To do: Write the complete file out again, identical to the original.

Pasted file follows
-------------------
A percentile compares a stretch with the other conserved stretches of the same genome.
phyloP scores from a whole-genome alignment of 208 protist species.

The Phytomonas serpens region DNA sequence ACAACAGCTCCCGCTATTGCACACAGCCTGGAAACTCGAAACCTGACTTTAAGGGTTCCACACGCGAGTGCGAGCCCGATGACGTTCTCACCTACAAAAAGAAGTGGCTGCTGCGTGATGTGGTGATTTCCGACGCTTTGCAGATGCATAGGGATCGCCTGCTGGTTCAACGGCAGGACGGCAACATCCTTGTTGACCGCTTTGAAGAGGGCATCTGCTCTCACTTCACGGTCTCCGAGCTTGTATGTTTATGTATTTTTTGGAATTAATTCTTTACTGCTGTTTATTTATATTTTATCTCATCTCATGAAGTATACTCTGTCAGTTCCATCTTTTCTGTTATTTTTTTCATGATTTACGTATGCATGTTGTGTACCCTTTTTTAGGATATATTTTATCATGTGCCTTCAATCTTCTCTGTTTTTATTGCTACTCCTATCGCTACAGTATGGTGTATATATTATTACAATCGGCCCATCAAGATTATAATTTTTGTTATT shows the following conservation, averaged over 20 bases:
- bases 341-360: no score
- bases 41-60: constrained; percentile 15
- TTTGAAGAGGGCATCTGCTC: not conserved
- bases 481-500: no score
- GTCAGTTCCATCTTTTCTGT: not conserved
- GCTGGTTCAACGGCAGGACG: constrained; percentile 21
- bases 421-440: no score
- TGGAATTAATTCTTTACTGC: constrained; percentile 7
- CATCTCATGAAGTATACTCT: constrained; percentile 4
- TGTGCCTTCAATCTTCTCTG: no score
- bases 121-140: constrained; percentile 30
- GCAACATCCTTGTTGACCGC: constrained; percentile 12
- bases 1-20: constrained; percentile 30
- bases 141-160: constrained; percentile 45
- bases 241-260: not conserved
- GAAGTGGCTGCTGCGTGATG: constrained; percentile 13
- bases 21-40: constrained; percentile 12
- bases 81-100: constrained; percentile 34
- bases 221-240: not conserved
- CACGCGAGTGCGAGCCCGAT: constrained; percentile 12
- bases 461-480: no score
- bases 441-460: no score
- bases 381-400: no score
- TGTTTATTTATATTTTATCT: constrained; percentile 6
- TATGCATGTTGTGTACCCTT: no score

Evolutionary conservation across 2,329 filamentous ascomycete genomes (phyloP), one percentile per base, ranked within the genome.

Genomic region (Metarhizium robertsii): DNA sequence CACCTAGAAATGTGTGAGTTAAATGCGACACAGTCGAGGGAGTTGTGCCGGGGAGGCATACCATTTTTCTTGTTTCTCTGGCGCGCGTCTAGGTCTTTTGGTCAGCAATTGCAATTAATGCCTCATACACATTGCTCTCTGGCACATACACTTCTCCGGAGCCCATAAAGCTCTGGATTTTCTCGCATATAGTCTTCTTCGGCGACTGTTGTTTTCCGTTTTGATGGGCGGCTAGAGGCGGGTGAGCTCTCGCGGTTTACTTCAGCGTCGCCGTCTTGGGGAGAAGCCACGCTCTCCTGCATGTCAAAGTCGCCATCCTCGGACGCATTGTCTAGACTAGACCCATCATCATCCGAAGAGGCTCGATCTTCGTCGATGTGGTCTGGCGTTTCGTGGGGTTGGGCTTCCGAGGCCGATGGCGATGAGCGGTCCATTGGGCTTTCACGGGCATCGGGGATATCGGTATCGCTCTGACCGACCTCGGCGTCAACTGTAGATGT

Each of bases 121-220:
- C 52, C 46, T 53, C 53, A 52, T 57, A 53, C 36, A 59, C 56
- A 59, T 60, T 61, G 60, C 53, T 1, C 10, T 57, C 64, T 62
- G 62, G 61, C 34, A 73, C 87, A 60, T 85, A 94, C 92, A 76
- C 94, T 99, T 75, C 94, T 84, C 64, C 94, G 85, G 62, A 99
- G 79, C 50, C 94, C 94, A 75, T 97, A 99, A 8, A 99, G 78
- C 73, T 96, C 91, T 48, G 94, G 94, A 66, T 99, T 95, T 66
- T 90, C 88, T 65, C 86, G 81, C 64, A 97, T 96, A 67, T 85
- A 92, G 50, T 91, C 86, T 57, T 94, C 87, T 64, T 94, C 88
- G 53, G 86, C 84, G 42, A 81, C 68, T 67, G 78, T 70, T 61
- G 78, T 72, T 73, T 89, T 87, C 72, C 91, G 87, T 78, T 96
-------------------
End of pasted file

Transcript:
A percentile compares a stretch with the other conserved stretches of the same genome.
phyloP scores from a whole-genome alignment of 208 protist species.

The Phytomonas serpens region DNA sequence ACAACAGCTCCCGCTATTGCACACAGCCTGGAAACTCGAAACCTGACTTTAAGGGTTCCACACGCGAGTGCGAGCCCGATGACGTTCTCACCTACAAAAAGAAGTGGCTGCTGCGTGATGTGGTGATTTCCGACGCTTTGCAGATGCATAGGGATCGCCTGCTGGTTCAACGGCAGGACGGCAACATCCTTGTTGACCGCTTTGAAGAGGGCATCTGCTCTCACTTCACGGTCTCCGAGCTTGTATGTTTATGTATTTTTTGGAATTAATTCTTTACTGCTGTTTATTTATATTTTATCTCATCTCATGAAGTATACTCTGTCAGTTCCATCTTTTCTGTTATTTTTTTCATGATTTACGTATGCATGTTGTGTACCCTTTTTTAGGATATATTTTATCATGTGCCTTCAATCTTCTCTGTTTTTATTGCTACTCCTATCGCTACAGTATGGTGTATATATTATTACAATCGGCCCATCAAGATTATAATTTTTGTTATT shows the following conservation, averaged over 20 bases:
- bases 341-360: no score
- bases 41-60: constrained; percentile 15
- TTTGAAGAGGGCATCTGCTC: not conserved
- bases 481-500: no score
- GTCAGTTCCATCTTTTCTGT: not conserved
- GCTGGTTCAACGGCAGGACG: constrained; percentile 21
- bases 421-440: no score
- TGGAATTAATTCTTTACTGC: constrained; percentile 7
- CATCTCATGAAGTATACTCT: constrained; percentile 4
- TGTGCCTTCAATCTTCTCTG: no score
- bases 121-140: constrained; percentile 30
- GCAACATCCTTGTTGACCGC: constrained; percentile 12
- bases 1-20: constrained; percentile 30
- bases 141-160: constrained; percentile 45
- bases 241-260: not conserved
- GAAGTGGCTGCTGCGTGATG: constrained; percentile 13
- bases 21-40: constrained; percentile 12
- bases 81-100: constrained; percentile 34
- bases 221-240: not conserved
- CACGCGAGTGCGAGCCCGAT: constrained; percentile 12
- bases 461-480: no score
- bases 441-460: no score
- bases 381-400: no score
- TGTTTATTTATATTTTATCT: constrained; percentile 6
- TATGCATGTTGTGTACCCTT: no score

Evolutionary conservation across 2,329 filamentous ascomycete genomes (phyloP), one percentile per base, ranked within the genome.

Genomic region (Metarhizium robertsii): DNA sequence CACCTAGAAATGTGTGAGTTAAATGCGACACAGTCGAGGGAGTTGTGCCGGGGAGGCATACCATTTTTCTTGTTTCTCTGGCGCGCGTCTAGGTCTTTTGGTCAGCAATTGCAATTAATGCCTCATACACATTGCTCTCTGGCACATACACTTCTCCGGAGCCCATAAAGCTCTGGATTTTCTCGCATATAGTCTTCTTCGGCGACTGTTGTTTTCCGTTTTGATGGGCGGCTAGAGGCGGGTGAGCTCTCGCGGTTTACTTCAGCGTCGCCGTCTTGGGGAGAAGCCACGCTCTCCTGCATGTCAAAGTCGCCATCCTCGGACGCATTGTCTAGACTAGACCCATCATCATCCGAAGAGGCTCGATCTTCGTCGATGTGGTCTGGCGTTTCGTGGGGTTGGGCTTCCGAGGCCGATGGCGATGAGCGGTCCATTGGGCTTTCACGGGCATCGGGGATATCGGTATCGCTCTGACCGACCTCGGCGTCAACTGTAGATGT

Each of bases 121-220:
- C 52, C 46, T 53, C 53, A 52, T 57, A 53, C 36, A 59, C 56
- A 59, T 60, T 61, G 60, C 53, T 1, C 10, T 57, C 64, T 62
- G 62, G 61, C 34, A 73, C 87, A 60, T 85, A 94, C 92, A 76
- C 94, T 99, T 75, C 94, T 84, C 64, C 94, G 85, G 62, A 99
- G 79, C 50, C 94, C 94, A 75, T 97, A 99, A 8, A 99, G 78
- C 73, T 96, C 91, T 48, G 94, G 94, A 66, T 99, T 95, T 66
- T 90, C 88, T 65, C 86, G 81, C 64, A 97, T 96, A 67, T 85
- A 92, G 50, T 91, C 86, T 57, T 94, C 87, T 64, T 94, C 88
- G 53, G 86, C 84, G 42, A 81, C 68, T 67, G 78, T 70, T 61
- G 78, T 72, T 73, T 89, T 87, C 72, C 91, G 87, T 78, T 96